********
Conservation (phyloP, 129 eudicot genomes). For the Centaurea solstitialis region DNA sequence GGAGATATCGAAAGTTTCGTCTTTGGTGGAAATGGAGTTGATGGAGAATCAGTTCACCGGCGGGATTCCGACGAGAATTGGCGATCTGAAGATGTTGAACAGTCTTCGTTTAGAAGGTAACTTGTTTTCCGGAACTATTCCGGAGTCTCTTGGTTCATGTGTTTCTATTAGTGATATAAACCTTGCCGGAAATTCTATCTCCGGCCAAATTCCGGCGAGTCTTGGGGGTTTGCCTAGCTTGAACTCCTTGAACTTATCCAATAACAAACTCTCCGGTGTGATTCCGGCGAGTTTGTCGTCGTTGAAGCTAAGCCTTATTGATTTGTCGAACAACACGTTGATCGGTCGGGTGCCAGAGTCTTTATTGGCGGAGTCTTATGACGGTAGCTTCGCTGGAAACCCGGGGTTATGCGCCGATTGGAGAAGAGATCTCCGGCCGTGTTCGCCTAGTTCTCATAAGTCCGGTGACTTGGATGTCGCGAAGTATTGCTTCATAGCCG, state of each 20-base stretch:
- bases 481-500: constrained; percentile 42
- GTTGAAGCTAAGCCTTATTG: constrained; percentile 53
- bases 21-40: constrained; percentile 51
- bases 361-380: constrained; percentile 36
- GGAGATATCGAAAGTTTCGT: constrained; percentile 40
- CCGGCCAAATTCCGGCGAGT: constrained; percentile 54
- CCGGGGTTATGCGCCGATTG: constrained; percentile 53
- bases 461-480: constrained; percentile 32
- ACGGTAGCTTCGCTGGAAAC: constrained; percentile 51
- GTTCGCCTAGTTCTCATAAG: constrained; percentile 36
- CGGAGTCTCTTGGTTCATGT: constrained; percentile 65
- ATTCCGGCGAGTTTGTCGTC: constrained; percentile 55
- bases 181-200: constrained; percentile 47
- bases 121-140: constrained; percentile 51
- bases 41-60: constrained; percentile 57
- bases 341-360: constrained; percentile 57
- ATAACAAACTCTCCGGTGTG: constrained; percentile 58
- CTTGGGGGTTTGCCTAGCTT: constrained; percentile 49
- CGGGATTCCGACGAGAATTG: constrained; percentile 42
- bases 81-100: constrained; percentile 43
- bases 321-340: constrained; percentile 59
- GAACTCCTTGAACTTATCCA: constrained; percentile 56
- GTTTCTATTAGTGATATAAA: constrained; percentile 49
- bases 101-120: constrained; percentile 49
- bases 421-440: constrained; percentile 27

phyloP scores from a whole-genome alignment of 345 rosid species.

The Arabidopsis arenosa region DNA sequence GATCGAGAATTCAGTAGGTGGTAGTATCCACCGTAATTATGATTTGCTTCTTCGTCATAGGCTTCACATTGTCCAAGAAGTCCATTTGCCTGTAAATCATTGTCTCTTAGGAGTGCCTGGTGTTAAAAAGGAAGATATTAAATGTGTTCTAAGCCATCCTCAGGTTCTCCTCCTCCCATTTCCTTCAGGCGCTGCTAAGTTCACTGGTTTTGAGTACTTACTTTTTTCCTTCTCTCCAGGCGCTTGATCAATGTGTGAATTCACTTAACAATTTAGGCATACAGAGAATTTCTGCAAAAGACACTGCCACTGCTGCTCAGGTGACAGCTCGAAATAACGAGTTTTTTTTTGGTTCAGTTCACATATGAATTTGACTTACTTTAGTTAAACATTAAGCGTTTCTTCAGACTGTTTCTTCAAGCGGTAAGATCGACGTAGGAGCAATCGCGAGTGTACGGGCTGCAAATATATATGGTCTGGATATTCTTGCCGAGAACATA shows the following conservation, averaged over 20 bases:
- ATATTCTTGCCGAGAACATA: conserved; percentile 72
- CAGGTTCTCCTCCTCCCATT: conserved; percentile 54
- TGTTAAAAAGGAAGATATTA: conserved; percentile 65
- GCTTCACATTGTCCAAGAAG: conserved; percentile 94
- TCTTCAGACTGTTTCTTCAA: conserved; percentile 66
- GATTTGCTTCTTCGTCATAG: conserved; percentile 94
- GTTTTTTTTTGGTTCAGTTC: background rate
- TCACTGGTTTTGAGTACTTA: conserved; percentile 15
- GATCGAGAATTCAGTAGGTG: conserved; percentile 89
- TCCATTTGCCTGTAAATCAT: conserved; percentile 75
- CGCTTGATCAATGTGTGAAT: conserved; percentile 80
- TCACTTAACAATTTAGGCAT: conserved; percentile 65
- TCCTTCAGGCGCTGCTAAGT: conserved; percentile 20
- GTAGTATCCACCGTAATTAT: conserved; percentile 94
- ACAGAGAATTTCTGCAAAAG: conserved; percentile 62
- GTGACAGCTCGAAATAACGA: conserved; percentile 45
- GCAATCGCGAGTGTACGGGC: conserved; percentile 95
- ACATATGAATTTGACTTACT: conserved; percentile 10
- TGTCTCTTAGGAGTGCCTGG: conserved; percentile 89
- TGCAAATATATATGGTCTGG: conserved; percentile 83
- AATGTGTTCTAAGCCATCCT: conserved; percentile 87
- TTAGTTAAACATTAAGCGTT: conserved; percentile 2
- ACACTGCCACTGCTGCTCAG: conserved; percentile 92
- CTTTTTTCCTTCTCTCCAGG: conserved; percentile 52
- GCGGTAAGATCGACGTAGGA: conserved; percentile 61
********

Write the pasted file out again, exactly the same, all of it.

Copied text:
Conservation (phyloP, 129 eudicot genomes). For the Centaurea solstitialis region DNA sequence GGAGATATCGAAAGTTTCGTCTTTGGTGGAAATGGAGTTGATGGAGAATCAGTTCACCGGCGGGATTCCGACGAGAATTGGCGATCTGAAGATGTTGAACAGTCTTCGTTTAGAAGGTAACTTGTTTTCCGGAACTATTCCGGAGTCTCTTGGTTCATGTGTTTCTATTAGTGATATAAACCTTGCCGGAAATTCTATCTCCGGCCAAATTCCGGCGAGTCTTGGGGGTTTGCCTAGCTTGAACTCCTTGAACTTATCCAATAACAAACTCTCCGGTGTGATTCCGGCGAGTTTGTCGTCGTTGAAGCTAAGCCTTATTGATTTGTCGAACAACACGTTGATCGGTCGGGTGCCAGAGTCTTTATTGGCGGAGTCTTATGACGGTAGCTTCGCTGGAAACCCGGGGTTATGCGCCGATTGGAGAAGAGATCTCCGGCCGTGTTCGCCTAGTTCTCATAAGTCCGGTGACTTGGATGTCGCGAAGTATTGCTTCATAGCCG, state of each 20-base stretch:
- bases 481-500: constrained; percentile 42
- GTTGAAGCTAAGCCTTATTG: constrained; percentile 53
- bases 21-40: constrained; percentile 51
- bases 361-380: constrained; percentile 36
- GGAGATATCGAAAGTTTCGT: constrained; percentile 40
- CCGGCCAAATTCCGGCGAGT: constrained; percentile 54
- CCGGGGTTATGCGCCGATTG: constrained; percentile 53
- bases 461-480: constrained; percentile 32
- ACGGTAGCTTCGCTGGAAAC: constrained; percentile 51
- GTTCGCCTAGTTCTCATAAG: constrained; percentile 36
- CGGAGTCTCTTGGTTCATGT: constrained; percentile 65
- ATTCCGGCGAGTTTGTCGTC: constrained; percentile 55
- bases 181-200: constrained; percentile 47
- bases 121-140: constrained; percentile 51
- bases 41-60: constrained; percentile 57
- bases 341-360: constrained; percentile 57
- ATAACAAACTCTCCGGTGTG: constrained; percentile 58
- CTTGGGGGTTTGCCTAGCTT: constrained; percentile 49
- CGGGATTCCGACGAGAATTG: constrained; percentile 42
- bases 81-100: constrained; percentile 43
- bases 321-340: constrained; percentile 59
- GAACTCCTTGAACTTATCCA: constrained; percentile 56
- GTTTCTATTAGTGATATAAA: constrained; percentile 49
- bases 101-120: constrained; percentile 49
- bases 421-440: constrained; percentile 27

phyloP scores from a whole-genome alignment of 345 rosid species.

The Arabidopsis arenosa region DNA sequence GATCGAGAATTCAGTAGGTGGTAGTATCCACCGTAATTATGATTTGCTTCTTCGTCATAGGCTTCACATTGTCCAAGAAGTCCATTTGCCTGTAAATCATTGTCTCTTAGGAGTGCCTGGTGTTAAAAAGGAAGATATTAAATGTGTTCTAAGCCATCCTCAGGTTCTCCTCCTCCCATTTCCTTCAGGCGCTGCTAAGTTCACTGGTTTTGAGTACTTACTTTTTTCCTTCTCTCCAGGCGCTTGATCAATGTGTGAATTCACTTAACAATTTAGGCATACAGAGAATTTCTGCAAAAGACACTGCCACTGCTGCTCAGGTGACAGCTCGAAATAACGAGTTTTTTTTTGGTTCAGTTCACATATGAATTTGACTTACTTTAGTTAAACATTAAGCGTTTCTTCAGACTGTTTCTTCAAGCGGTAAGATCGACGTAGGAGCAATCGCGAGTGTACGGGCTGCAAATATATATGGTCTGGATATTCTTGCCGAGAACATA shows the following conservation, averaged over 20 bases:
- ATATTCTTGCCGAGAACATA: conserved; percentile 72
- CAGGTTCTCCTCCTCCCATT: conserved; percentile 54
- TGTTAAAAAGGAAGATATTA: conserved; percentile 65
- GCTTCACATTGTCCAAGAAG: conserved; percentile 94
- TCTTCAGACTGTTTCTTCAA: conserved; percentile 66
- GATTTGCTTCTTCGTCATAG: conserved; percentile 94
- GTTTTTTTTTGGTTCAGTTC: background rate
- TCACTGGTTTTGAGTACTTA: conserved; percentile 15
- GATCGAGAATTCAGTAGGTG: conserved; percentile 89
- TCCATTTGCCTGTAAATCAT: conserved; percentile 75
- CGCTTGATCAATGTGTGAAT: conserved; percentile 80
- TCACTTAACAATTTAGGCAT: conserved; percentile 65
- TCCTTCAGGCGCTGCTAAGT: conserved; percentile 20
- GTAGTATCCACCGTAATTAT: conserved; percentile 94
- ACAGAGAATTTCTGCAAAAG: conserved; percentile 62
- GTGACAGCTCGAAATAACGA: conserved; percentile 45
- GCAATCGCGAGTGTACGGGC: conserved; percentile 95
- ACATATGAATTTGACTTACT: conserved; percentile 10
- TGTCTCTTAGGAGTGCCTGG: conserved; percentile 89
- TGCAAATATATATGGTCTGG: conserved; percentile 83
- AATGTGTTCTAAGCCATCCT: conserved; percentile 87
- TTAGTTAAACATTAAGCGTT: conserved; percentile 2
- ACACTGCCACTGCTGCTCAG: conserved; percentile 92
- CTTTTTTCCTTCTCTCCAGG: conserved; percentile 52
- GCGGTAAGATCGACGTAGGA: conserved; percentile 61